Jane Fishman: Taking in the Smokies, one breath at a time

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Credit: Steve Bisson, Savannah Morning News

Credit: Steve Bisson, Savannah Morning News

I am no stranger to spiteful or negative thoughts. Most of the time I manage to keep such sentiments to myself. The world does not need more cynicism, more gloom; we hear enough half-truths as it is. But this time something grabbed me. I blame Flip – “The devil made me do it” – Wilson. I couldn’t help myself.

“Not much further,” I offered as cheerfully as I could. I was heading down the steep grade from Clingmans Dome, the highest point in the Great Smoky Mountains National Park, some 6,400 feet up. She was heading up – not easy – but sometimes heading down is not so easy either, especially on the knees.

“Just around the bend,” I said a few minutes later to someone else.

“You’re almost there,” I announced to a couple navigating with walking sticks.

Wrong, wrong and wrong.

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Credit: Steve Bisson, Savannah Morning News

Credit: Steve Bisson, Savannah Morning News

On the other hand, didn’t someone just say the same thing to me when I managed to croak out the same question between ears popping, heart pounding, doubt creeping in. My eyes were glued straight ahead and not on the 9- and 8-year-olds already out of sight, so far ahead were they, when I asked, “Um, excuse me. How much further to the top?”

“It’s not a race,” I said some 45 minutes later, so pleased was I to be heading down from the observation tower, which offered a 360-degree view of the Smokies. The hike is less than a mile but the grade is steep, very steep.

There are 63 national parks in the United States. Most charge an admission fee. The Great Smokies do not. The park spans Tennessee and North Carolina, not too far from the ridiculously cheesy Gatlinburg, but our quarters were close enough to Dollywood to catch the nightly firework show. The park is meticulously managed, scrupulously maintained. It’s clean.

It’s different being in the mountains. That’s for sure. There are vistas. You don’t have to strain to see the sky. The air is crisp. You can almost touch the clouds.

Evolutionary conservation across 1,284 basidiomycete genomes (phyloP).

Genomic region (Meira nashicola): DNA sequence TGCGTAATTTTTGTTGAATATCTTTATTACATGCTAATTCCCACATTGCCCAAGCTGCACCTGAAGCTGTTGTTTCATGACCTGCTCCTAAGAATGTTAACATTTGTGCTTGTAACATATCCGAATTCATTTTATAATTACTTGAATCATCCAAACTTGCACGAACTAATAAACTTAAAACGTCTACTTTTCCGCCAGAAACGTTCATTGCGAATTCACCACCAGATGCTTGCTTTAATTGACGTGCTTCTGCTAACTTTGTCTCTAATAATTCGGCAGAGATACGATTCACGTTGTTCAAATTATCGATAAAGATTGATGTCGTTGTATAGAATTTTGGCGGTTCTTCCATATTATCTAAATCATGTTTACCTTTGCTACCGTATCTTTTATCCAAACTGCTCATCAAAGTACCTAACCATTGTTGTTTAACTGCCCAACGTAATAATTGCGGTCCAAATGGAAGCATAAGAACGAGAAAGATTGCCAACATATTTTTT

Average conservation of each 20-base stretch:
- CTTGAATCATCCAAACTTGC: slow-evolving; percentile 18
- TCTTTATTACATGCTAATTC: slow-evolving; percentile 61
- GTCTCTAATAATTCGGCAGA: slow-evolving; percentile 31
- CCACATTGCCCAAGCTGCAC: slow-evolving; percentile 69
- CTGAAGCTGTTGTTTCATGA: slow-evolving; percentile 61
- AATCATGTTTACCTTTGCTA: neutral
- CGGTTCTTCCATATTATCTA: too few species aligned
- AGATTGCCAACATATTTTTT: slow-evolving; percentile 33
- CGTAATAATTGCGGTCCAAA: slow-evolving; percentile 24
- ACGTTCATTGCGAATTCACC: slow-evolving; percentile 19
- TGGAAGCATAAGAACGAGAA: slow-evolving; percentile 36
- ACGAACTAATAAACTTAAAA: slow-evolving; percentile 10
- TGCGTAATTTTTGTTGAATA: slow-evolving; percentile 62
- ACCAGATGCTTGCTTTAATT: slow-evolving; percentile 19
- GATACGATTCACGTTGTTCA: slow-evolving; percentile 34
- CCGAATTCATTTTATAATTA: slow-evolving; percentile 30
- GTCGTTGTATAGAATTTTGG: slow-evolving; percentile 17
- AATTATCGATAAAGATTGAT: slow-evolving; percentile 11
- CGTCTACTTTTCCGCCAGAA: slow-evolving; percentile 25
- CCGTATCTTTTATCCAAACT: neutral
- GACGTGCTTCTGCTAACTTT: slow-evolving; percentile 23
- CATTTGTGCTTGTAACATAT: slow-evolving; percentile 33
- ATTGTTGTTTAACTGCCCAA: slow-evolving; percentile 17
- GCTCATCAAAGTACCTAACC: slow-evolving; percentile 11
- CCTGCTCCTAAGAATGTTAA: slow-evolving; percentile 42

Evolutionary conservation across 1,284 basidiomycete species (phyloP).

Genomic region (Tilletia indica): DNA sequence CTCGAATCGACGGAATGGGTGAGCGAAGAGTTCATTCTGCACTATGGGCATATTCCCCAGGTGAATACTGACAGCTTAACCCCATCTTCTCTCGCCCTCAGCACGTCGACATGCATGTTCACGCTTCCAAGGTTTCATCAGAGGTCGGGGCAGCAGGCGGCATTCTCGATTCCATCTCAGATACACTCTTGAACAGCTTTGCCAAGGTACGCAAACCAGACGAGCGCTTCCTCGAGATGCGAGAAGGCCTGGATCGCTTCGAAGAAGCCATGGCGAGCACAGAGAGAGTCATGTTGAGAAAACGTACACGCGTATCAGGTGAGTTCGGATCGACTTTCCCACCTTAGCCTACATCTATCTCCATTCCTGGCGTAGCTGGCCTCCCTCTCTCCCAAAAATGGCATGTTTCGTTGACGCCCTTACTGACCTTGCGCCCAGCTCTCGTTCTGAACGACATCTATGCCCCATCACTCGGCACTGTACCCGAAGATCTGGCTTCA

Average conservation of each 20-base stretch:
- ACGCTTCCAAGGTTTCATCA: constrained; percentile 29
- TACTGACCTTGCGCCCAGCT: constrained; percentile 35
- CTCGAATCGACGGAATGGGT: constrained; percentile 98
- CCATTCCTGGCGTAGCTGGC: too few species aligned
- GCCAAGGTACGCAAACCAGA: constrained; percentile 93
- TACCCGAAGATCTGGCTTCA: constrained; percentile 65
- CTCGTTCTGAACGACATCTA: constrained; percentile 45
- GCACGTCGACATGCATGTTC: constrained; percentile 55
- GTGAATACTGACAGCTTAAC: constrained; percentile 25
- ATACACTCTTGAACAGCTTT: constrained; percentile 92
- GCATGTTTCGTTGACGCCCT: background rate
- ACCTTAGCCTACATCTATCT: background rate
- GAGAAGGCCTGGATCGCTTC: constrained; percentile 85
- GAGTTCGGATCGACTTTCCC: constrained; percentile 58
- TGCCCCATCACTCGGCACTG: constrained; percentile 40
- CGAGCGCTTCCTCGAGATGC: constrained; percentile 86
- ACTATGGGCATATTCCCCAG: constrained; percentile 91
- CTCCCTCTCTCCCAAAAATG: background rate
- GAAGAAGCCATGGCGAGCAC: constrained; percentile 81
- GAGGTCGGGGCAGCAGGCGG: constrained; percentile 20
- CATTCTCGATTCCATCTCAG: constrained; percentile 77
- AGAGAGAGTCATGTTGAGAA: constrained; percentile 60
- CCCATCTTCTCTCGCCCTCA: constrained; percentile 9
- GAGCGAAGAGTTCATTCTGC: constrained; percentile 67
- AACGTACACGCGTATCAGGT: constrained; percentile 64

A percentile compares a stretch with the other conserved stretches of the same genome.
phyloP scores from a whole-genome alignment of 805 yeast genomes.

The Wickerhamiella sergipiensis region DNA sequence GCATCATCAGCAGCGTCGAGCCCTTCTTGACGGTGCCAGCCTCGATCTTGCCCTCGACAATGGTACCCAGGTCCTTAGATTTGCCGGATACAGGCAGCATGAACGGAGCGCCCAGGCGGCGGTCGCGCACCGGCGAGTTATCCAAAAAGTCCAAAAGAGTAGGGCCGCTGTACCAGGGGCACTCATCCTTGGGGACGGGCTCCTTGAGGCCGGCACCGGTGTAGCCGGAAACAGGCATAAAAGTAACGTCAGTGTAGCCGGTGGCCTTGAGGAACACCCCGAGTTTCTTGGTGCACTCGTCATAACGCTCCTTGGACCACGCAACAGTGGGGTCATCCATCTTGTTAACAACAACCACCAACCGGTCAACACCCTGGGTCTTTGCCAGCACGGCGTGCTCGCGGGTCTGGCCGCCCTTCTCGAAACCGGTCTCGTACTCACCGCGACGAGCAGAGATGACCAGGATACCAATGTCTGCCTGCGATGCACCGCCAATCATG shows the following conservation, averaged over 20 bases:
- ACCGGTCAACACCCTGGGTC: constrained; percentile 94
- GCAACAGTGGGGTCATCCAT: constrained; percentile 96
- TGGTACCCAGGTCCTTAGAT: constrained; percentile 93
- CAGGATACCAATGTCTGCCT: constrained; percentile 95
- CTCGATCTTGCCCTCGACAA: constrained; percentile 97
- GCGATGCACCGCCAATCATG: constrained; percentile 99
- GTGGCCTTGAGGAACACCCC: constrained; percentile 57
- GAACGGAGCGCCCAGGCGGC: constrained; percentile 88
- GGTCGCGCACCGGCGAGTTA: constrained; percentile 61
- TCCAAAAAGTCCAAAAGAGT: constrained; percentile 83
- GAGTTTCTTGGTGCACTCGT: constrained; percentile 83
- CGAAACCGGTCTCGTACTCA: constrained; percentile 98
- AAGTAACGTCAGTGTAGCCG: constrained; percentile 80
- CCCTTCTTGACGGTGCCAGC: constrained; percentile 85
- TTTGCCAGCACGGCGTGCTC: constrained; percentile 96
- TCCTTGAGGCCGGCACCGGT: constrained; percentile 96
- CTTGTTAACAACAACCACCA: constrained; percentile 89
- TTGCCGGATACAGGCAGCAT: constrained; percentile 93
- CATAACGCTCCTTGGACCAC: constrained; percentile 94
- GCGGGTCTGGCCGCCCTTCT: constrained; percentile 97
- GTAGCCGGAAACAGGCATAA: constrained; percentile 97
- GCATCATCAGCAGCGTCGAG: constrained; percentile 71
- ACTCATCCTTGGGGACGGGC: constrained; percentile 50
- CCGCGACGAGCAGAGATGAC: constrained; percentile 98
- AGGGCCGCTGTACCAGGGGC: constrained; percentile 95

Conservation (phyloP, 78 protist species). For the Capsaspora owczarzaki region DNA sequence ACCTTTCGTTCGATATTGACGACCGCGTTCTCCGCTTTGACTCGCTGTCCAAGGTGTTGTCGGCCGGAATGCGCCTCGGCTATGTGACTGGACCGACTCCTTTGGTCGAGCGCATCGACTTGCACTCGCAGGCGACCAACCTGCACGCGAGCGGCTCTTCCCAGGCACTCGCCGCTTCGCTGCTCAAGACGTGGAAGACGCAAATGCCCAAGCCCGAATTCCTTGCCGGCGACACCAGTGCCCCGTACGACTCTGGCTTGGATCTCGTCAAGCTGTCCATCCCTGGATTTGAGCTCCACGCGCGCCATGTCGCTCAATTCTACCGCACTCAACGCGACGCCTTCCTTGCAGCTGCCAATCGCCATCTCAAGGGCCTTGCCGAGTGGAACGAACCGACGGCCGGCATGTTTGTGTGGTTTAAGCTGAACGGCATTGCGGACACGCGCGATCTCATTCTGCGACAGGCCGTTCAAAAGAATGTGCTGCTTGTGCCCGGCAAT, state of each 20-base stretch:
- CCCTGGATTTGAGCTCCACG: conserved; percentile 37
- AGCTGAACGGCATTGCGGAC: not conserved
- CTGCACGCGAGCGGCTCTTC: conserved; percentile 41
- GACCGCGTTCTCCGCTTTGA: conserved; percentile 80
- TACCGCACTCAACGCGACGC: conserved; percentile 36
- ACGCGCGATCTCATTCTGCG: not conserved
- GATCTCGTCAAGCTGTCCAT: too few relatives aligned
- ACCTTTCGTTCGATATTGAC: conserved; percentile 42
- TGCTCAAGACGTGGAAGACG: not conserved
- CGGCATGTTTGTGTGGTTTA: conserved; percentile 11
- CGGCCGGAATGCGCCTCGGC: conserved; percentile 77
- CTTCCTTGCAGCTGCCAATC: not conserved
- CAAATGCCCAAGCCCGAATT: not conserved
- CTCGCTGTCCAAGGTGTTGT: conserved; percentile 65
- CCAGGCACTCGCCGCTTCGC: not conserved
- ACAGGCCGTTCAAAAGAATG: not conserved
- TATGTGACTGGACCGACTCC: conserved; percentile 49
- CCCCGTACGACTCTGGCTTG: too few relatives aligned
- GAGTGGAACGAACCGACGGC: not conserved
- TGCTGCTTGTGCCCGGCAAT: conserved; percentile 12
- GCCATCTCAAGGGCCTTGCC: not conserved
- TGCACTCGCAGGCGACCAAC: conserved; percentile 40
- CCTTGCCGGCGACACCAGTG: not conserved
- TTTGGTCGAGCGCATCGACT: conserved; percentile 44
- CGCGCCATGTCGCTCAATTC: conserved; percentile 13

Can you say “No humidity”?

You can see forever.

Back on ground level, there’s another anomaly to us Lowcountry folk used to low tide, slack tide, high tide. It’s the river. It runs swift, over rocks, roots, boulders, tree trunks, maybe even a beaver dam or two. Nothing is going to stop that river. It’s clear, insistent, determined, maybe dangerous. It’s cold, a place you want to be in the middle of summer, not the end of November. It’s tempting to want to walk, make that balance, across on a fallen log.

On second thought, I say no. Instead I follow with my eyes a massive tree, 40 or 50 feet up. I face an open field and look for elk. In 2001 they were re-introduced into the Smokies. I see telltale carvings in the trunks of trees where they sharpen their antlers but no elk, no antlers lying around. Maybe next time.

I have a new appreciation for hiking – for families, young children, old people. It’s a great combination of nature and athleticism. You can talk or not talk. There’s no awards for coming in first, second or third. You can sit down when you need to. When you get back to your home base, you don’t need an excuse to sit by a fire (or pop into a hot tub). At the end of a hike, you feel you’ve accomplished something. Your hunger is righteous, your fatigue earned.

On the other hand, the clothes. Hats, gloves, long pants (sometimes two pairs of pants), scarves, the winter jacket that spends most of the year buried in the back of your closet, last year’s balled-up Kleenex, a tube of Blistex, a note to yourself still in the pocket. It takes a long time to get dressed for an outing. Laundry takes longer, too,

And there are all those cars on the road – trucks, campers, recreational vehicles, vans, caravans, motor homes, trailers – and in the parking lots. Not fun. If Cumberland Island, a jewel in our backyard, Georgia’s largest barrier island – also protected by the National Park Service – can restrict the number of people allowed at one time to 300, maybe our national park system should do the same. Or am I being selfish? Is that elitist? It’s a good thing people want to be outdoors, but so many?

Jane Fishman is a contributing lifestyles columnist for the Savannah Morning News. Contact Jane at gofish5@earthlink.net or call 912-484-3045. See more columns by Jane at SavannahNow.com/lifestyle/.

This article originally appeared on Savannah Morning News: Jane Fishman: Taking in the Smokies, one breath at a time